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Doctor Who Season 10: Smile & Thin Ice

Doctor Who Season 10: Smile & Thin Ice

I still think Season 10 is the best jumping on point we’ve had since the first season of the Who reboot. If you haven’t started watching this season, you should and bring your friends. Smile is the second episode of the season. It’s a proper adventure. By proper, I mean planned and not running from your watery crush/stalker. Our location is an Earth colony in the future. It’s a beautiful city expanded from the remains of a spaceship; however, the only residents of the colony are robots collectively called the Vardy. They resemble a swarm of insects and their interfaces are cute, child-sized robots that communicate using emojis. They are programmed to keep the colonists happy. Unfortunately, no one can stay happy all the time. Especially after the death of someone you’re close too.

The Vardy have evolved their original programming. It’s not just about keeping the colonists happy by making the best environment for them. It’s also about keeping them mentally happy. Grief leads to unhappiness and unhappiness goes against their main directive. Anyone experiencing these ‘negative’ emotions must be destroyed. It’s not out of malice but to protect the population. How do the killer robots know what you’re feeling? They give you a badge that shows your emotions using emoji faces. The badges are their way of determining ‘sickness’.

Us versus the robots is a common plot in pop culture and the episode could’ve left it there. It could’ve ended with humanity triumphing. This is Doctor Who so they take it a step further. The Doctor recognizes that the Vardy has grown sentient. He refuses to allow the colonists, who have awakened from stasis, to destroy them. As an emerging species, they have as much right to live as the colonists. The Doctor chooses instead to reset the Vardy, wiping their memories. He then serves as a negotiator between them and the humans. This is essential Doctor. He doesn’t run from the problem even though Bill asks him too. He runs toward it and tries his best to help. “Never be cruel and never be cowardly and if you ever are, always make amends,” he told Clara at the end of last season. The Doctor proves this to Bill through his actions.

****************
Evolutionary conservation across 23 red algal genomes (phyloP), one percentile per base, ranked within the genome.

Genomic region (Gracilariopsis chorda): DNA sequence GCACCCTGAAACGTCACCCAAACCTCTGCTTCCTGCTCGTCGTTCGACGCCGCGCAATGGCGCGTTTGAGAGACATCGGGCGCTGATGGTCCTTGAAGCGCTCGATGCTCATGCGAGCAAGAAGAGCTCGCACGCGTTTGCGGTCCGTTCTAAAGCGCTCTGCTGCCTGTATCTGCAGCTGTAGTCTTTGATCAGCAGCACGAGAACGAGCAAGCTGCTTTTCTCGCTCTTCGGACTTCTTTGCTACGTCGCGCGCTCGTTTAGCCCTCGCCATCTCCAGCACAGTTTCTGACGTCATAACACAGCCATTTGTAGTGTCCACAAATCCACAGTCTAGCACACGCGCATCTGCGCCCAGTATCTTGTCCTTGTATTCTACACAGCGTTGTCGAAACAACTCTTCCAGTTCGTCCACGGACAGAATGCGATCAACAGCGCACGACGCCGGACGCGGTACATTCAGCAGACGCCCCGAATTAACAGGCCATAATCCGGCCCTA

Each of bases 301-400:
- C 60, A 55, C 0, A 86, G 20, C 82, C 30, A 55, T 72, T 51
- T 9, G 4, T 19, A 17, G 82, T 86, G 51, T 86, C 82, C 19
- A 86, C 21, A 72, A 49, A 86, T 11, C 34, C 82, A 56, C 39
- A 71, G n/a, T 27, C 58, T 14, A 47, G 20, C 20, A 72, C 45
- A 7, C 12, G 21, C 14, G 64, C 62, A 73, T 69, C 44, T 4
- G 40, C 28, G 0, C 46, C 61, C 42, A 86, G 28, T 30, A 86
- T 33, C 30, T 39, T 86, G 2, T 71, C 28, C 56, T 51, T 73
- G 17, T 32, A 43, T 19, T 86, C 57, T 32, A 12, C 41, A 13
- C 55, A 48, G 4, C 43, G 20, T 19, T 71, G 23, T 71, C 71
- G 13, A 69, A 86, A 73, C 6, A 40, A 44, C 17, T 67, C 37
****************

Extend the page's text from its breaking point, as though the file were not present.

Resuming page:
Photo Credit: Simon-Ridgway/BBC-AMERICA

Episode 3 picks up exactly where Smile ended with an accidental trip to 1814 London. “Okay, I have questions,” Bill says before pointing out that she’s Black and slavery is still legal. I’m thankful they addressed this instead of sweeping it under the ‘we don’t see race’ rug. The Doctor even points out that history is whitewashed. Later in the episode, Bill is accosted by the racist villain leading to the Doctor punching him. Glad that his ability to stay calm in heated situations (which is questionable but I’ll let him have it) doesn’t extend to not sticking up for his companion.

They attend a Frost Fair held on the frozen Thames river. Side note: I have a thing for costumes and both the Doctor and Bill look lovely. Below the ice, a giant, toothy monster waits. Obviously, this isn’t going to be a friendly, vegetarian type. The Doctor surprisingly lets Bill enjoy herself before jumping into the mystery of the lights. Falling into that teacher/student relationship again, he asks Bill what she thinks the lights are rather than explaining it. A group of street urchins straight out of Dickens novel, except with more diversity, are luring unsuspecting marks onto the ice. The marks follow the lights, the ice breaks, they fall and then become monster food.

Photo Credit: Simon Ridgway/BBC AMERICA

Bill and the Doctor have their first real fight. There’s a lack of artifice to Bill. She doesn’t hide her emotions behind a smile or misdirects attention to something else. She is open with her feelings and her reactions. She is an optimist which is why the Doctor refusing to save the boy who fell into the ice is almost a betrayal. Her professor doesn’t let people die. He doesn’t calmly admit to not knowing how many deaths he’s seen or even worse, how many he’s killed. Suddenly she doesn’t understand him or his world. Their discussion reminiscent of the one the War Doctor, 10 and 11 had in Day of the Doctor. The War Doctor too looked at them as if they were callous beings completely foreign to him. It takes comforting a child to make Bill realize that he isn’t a stranger and does care. Sometimes you have to move on to focus on what needs to be done next and save as many as you can.

They don’t fight for long. After all, there is the giant sea monster to deal with and children to save. They pretend to be bait, in suits that look cool but not exactly reliable, to get a look at the monster. It’s big and it’s hungry and they have to find out how it got there. That leads them to the racist villain who’s been feeding people to it. One of the most interesting parts of the episode is the Doctor leaving the fate of the monster up to Bill. Ultimately, she can’t kill the monster. That’s not who she is. The episode ends on a happy note- the monster free and the street urchins saved and upgraded to a life of luxury.  Check out new episodes of Doctor Who every Saturday on BBC America at 9 pm EST. I’ll be live tweeting the episodes over at @BlackGirlGeeks.

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